We all know how important a good night’s sleep is for adults – but it’s crucial for healthy growth and development in children, too.
As a parent, it can be difficult to get a child to drift off and to actually know whether they are getting good quality slumber when they do.
However, a new study shows how a simple activity can help improve a youngster’s sleep.
New research – which has been published in the Journal of Clinical Sleep Medicine – has found that children gained more than an extra hour per night, on average, after practicing basic mindfulness exercises at school.
The children who took part in the study lived in low-income communities in San Francisco – one group practiced mindfulness activities while the other acted as a control. But children in both groups lived amongst high rates of crime and violence and faced stressors such as food insecurity and crowded housing.
Some of the mindfulness exercises included slow, deep breathing and yoga-based movement – and these were practiced twice a week for two years.
Instructors also taught children what stress was and encouraged them to use the techniques to help them rest – but, importantly, did not give any instruction on how to improve their sleep.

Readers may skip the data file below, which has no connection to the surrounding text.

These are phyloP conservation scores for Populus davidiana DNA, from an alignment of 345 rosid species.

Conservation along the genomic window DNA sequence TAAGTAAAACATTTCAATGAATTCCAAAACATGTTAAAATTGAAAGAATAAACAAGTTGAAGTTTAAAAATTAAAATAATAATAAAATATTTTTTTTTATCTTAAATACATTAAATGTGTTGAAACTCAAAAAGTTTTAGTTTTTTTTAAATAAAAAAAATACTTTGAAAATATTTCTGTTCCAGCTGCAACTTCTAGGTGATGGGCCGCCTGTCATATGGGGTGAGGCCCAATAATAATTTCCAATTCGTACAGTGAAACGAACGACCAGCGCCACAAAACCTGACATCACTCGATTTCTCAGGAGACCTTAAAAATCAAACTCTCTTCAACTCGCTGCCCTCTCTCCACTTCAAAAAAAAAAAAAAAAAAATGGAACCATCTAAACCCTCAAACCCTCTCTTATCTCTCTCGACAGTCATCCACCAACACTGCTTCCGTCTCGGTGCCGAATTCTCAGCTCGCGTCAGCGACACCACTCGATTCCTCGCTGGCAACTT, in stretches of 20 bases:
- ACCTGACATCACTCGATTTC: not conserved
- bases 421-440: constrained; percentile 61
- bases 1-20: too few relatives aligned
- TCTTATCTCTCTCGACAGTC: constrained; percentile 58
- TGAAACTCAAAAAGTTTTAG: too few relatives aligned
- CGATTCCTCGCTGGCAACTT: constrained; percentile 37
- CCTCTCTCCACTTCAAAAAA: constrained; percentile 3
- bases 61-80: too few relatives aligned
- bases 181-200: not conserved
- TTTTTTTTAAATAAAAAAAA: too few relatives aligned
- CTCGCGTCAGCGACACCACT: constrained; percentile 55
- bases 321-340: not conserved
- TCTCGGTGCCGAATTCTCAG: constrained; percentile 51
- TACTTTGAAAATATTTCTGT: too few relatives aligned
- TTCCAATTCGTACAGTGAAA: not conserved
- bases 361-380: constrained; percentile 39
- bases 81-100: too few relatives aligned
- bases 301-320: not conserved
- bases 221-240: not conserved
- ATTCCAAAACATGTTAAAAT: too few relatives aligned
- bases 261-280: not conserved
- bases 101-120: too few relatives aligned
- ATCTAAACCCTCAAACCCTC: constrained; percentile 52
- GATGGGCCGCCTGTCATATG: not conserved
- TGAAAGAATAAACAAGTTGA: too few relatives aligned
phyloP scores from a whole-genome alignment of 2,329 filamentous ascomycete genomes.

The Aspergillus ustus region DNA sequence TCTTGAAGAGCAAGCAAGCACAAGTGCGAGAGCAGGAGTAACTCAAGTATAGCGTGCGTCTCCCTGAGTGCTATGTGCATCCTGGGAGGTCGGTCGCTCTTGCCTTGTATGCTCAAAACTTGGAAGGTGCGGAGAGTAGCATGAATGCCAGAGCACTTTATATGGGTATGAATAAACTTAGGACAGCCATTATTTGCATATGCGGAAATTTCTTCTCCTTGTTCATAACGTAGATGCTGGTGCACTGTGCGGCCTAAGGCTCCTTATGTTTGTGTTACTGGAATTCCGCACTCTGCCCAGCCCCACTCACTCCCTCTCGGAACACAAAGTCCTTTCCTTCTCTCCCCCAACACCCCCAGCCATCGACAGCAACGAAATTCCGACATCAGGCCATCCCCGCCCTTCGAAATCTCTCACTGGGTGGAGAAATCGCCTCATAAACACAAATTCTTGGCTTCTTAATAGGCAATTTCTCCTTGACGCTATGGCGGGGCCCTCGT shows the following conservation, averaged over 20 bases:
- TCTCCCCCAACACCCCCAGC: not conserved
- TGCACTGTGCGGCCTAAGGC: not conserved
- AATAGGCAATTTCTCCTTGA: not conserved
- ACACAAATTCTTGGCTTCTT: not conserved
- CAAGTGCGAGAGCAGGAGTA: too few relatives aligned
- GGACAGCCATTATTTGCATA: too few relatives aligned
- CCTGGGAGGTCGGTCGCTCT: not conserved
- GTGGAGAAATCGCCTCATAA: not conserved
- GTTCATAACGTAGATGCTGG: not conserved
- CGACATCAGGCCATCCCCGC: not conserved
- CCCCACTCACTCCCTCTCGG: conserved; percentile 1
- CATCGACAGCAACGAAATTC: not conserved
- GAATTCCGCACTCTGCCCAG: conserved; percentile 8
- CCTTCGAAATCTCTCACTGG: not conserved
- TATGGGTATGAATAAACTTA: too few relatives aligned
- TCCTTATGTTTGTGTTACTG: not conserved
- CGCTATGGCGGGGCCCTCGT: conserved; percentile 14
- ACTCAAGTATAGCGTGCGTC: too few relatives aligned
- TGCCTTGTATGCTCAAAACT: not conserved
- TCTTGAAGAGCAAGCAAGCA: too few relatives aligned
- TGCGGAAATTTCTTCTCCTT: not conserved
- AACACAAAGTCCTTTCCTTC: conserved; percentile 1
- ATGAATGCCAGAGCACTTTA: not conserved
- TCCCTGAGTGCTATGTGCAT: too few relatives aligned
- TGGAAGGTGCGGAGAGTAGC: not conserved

Over the course of the two-year study, children in the control group saw total sleep decline by 63 minutes per night – while the minutes of REM sleep remained steady. But it’s worth pointing out that these figures are in-line with sleep reductions typically seen in later childhood and early teen years.
However, it increased in those children getting the mindfulness lessons – up to 74 minutes of total extra sleep per night and 24 minutes of REM sleep.
Senior study author, Dr Ruth O’Hara, commented: ‘The children who received the curriculum slept, on average, 74 minutes more per night than they had before the intervention.
‘That’s a huge change.
‘They gained almost a half an hour of REM sleep.
‘That’s really quite striking. There is theoretical, animal and human evidence to suggest it’s a very important phase of sleep for neuronal development and for the development of cognitive and emotional function.’
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